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Tremors send ripples across relatively stable political landscape in Bulgaria

БНР Новини
Photo: BGNES

After a period of relative calm, tremors have been rippling across the domestic political front in Bulgaria that seem to signal the coming of changes in the political landscape. The government coalition lost one partner and dominant parties like the Bulgarian Socialist Party (BSP) and the Movement for Rights and Freedoms (DPS) have new leaders. The unexpected antics by the Democrats for a Strong Bulgaria (DSB) provided an expected answer unexpectedly early on - President Rosen Plevneliev will not be running for a second term of office.

Where is all this leading? The answer from Neno Dimov from the Right Wing Policy Institute which published an analysis of the political situation in Bulgaria.

To be absolutely fair, the political landscape in Bulgaria after the changes in 1989 continues ideologically murky. Judging by its legislative initiatives, the left-wing party that inherited the former communists, the BSP frequently acts like a right-wing formation. And after the split in the anti-communist Union of Democratic Forces (SDS), the conservative parties in this country have, more often than not been vying for centre space instead of advocating purely right-wing ideas. The liberal DPS is, to all intents and purposes, an ethnic-based party, and on top of that it recently found it had to face an unequivocal rival for the votes of its hard-core voters - DOST - after splitting up itself. The socialists too suffered a political split when ex-president Georgi Parvanov set up a formation of his own - ABV. Still, it is as yet difficult to say whether, as an alternative to the socialists, the ABV is a social-democratic formation or a straightforward one-leader party. The current parliament is just as incongruous, as is the Borissov cabinet it has endorsed. At this time, Boyko Borissov is leader of the only stable party in the country - GERB - though the situation has been growing more and more unstable. But even GERB is ideologically murky, though the reason for this seems to be the frequent about-turns political circumstances have been forcing Borissov to, in order to keep his cabinet from falling. In view of all this, one of the principal conclusions of the Right Wing Policy Institute is that the bi-polar political model is, expectedly, being reinstated in Bulgaria. And in this Neno Dimov sees a chance of dredging the ideologically murky waters.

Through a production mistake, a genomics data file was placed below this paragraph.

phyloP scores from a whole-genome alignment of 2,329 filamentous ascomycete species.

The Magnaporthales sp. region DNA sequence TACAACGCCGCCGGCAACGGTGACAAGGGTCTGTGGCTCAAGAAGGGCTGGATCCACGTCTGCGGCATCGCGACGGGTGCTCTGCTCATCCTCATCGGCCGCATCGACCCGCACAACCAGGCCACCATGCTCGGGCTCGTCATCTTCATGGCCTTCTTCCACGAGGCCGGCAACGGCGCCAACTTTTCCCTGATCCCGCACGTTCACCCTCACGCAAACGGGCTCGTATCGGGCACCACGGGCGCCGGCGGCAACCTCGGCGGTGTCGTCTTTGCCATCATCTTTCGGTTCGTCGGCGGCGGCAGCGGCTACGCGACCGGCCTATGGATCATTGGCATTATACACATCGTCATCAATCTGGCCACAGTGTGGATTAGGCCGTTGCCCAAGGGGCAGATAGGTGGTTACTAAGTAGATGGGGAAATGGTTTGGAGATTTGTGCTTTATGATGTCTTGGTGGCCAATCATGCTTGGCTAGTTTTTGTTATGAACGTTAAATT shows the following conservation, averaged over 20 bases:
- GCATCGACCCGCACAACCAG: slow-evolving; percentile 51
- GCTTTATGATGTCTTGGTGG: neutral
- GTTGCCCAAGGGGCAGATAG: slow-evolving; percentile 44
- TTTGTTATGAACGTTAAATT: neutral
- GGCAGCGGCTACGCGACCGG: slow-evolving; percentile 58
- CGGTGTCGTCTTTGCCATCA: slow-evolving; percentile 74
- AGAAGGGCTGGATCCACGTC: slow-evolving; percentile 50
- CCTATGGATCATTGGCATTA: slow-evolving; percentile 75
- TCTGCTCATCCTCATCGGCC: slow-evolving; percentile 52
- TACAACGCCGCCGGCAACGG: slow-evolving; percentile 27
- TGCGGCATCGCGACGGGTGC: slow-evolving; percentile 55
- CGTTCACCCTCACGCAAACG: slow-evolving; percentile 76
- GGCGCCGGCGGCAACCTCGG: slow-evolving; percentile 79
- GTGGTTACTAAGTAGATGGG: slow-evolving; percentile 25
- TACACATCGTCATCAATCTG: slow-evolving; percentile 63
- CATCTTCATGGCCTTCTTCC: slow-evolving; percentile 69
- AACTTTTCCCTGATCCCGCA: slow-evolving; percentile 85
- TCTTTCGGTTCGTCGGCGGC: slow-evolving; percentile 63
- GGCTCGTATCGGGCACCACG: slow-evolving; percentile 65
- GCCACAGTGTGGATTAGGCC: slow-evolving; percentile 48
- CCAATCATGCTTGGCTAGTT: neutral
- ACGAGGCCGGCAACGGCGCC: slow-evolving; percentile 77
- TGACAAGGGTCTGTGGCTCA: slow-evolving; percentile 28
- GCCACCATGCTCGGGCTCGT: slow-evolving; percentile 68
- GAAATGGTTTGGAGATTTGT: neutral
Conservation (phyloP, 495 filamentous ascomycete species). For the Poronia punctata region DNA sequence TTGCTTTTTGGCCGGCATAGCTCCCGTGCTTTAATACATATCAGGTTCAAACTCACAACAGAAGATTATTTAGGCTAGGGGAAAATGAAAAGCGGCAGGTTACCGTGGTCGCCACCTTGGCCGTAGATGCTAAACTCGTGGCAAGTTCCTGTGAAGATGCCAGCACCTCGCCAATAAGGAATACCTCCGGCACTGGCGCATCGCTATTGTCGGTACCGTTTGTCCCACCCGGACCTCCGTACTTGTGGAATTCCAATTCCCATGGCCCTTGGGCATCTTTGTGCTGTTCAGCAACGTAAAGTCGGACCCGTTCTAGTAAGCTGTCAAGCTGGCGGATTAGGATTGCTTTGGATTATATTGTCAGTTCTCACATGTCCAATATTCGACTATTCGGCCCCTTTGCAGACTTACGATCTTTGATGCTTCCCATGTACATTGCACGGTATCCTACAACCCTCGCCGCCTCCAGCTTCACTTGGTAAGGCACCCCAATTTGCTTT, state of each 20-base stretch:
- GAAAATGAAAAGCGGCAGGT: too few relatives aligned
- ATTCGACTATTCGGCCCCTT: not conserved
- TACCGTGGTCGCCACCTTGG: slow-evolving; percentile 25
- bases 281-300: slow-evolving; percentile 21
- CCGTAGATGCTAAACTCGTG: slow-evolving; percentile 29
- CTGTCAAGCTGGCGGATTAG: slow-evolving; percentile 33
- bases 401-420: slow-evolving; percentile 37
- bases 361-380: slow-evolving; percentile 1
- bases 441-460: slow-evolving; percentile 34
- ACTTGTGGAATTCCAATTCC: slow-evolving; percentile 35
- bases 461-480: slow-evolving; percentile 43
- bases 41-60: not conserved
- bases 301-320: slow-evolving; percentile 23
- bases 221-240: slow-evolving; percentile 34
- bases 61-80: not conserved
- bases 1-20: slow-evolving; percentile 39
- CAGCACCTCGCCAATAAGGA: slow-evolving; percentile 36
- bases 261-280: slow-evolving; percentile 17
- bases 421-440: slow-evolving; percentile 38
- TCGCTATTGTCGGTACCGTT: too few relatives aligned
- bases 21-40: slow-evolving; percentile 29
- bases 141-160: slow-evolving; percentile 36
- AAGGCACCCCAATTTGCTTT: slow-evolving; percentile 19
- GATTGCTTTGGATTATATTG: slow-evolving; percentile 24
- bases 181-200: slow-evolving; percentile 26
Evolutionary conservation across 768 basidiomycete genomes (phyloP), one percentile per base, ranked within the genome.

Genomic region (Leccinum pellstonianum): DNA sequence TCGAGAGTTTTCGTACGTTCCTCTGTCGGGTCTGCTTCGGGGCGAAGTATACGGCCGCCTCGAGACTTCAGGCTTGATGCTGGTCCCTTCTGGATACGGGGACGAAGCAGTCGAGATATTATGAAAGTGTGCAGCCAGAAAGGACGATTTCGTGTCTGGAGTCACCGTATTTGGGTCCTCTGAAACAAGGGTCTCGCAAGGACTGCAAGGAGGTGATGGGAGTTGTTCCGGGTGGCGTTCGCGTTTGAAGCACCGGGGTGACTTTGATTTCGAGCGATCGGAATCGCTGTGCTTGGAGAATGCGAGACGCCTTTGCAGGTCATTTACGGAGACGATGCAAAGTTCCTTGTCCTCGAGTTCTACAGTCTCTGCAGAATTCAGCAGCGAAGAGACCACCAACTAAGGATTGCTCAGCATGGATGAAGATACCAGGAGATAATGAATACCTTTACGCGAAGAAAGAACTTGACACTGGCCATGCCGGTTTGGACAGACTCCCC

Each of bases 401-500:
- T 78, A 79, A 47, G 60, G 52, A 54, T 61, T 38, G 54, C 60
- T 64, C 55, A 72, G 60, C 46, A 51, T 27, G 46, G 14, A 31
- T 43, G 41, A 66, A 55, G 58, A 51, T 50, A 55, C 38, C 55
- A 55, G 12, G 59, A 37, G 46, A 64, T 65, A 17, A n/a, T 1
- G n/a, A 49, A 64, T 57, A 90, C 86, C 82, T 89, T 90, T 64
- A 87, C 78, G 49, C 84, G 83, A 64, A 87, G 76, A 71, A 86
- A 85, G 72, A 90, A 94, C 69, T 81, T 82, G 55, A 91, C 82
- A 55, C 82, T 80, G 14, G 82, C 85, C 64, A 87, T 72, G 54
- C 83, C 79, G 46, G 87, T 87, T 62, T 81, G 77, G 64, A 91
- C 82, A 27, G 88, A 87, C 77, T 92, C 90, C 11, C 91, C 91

Neno Dimov“We hope that at this time this will be possible, after the ABV left the ruling coalition. This can be seen as something positive because one of the principal problems Bulgaria has faced was how to break up the bi-polar model in 2001. Its reinstatement will revive the alternative in Bulgarian politics and will offer a choice between individual policies, something we haven't had in 15 years. All advanced democracies have a well-developed bi-polar model. Moreover, a bi-polar model ensures the existence of clearly defined majorities based on ideology.”

The cabinet, a complex conglomerate made up of eight parties, won its first battle one year after it was formed - the local elections last autumn. The next test will be this coming autumn with the presidential elections. And though the president's powers in Bulgaria make him a figurehead more than anything else, the upcoming vote will still be a test for the ruling party, GERB whose parliamentary support has been waning. The Right Wing Policy Institute's analysis indicates we could expect a consolidation of the right-wing parties but only if the same thing happens with the parties in the left portion of the political spectrum. The BSP now has a new chair - Kornelia Ninova - and she has already sent out the message that the party would open up to other, smaller left-wing parties.

“For Kornelia Ninova it is essential that their presidential candidate reach the runoff,” says Neno Dimov. “How this can be done, whether the BSP will pursue broader support is a question of political maturity. The way the BSP and ABV have been communicating does not bode well for the prospect of having a single left-wing presidential nomination.”

According to Neno Dimov, this time round the DPS will not be holding the key to the presidential elections, depending on which candidate it will give its support to; the vote will be more of a test for the party in its bid for influence among the Turkish minority in the country, after the former DPS chairman Lyutvi Mestan split away to set up a party of his own. The BSP and DPS, now in opposition, are still plagued by the anti-government protests of three years ago. The citizens' energy generated then did not produce a new political entity that could have been built upon. Instead, what we are once again seeing is political breakup. Neno Dimov:

“This citizens' protest had two sides to it: one was purely moral - a protest against the government of the BSP and DPS and its methods in placing certain figures in key positions, notably DPS MP Delyan Peevski. But the other, deeper aspect is a tendency unfolding in Bulgaria but also elsewhere, leading to one more political split between conservative and liberal. The gulf between conservatives and socialists is still very wide, though socialism is losing ideological ground and being replaced by liberalism, which is making a comeback in the left portion of the political spectrum. That is where the roots of the protests are to be found. An evolutionary process will unfold, which is always a slow thing and though we would like to see things happen more quickly evolution as such takes time.”

English version: Milena Daynova

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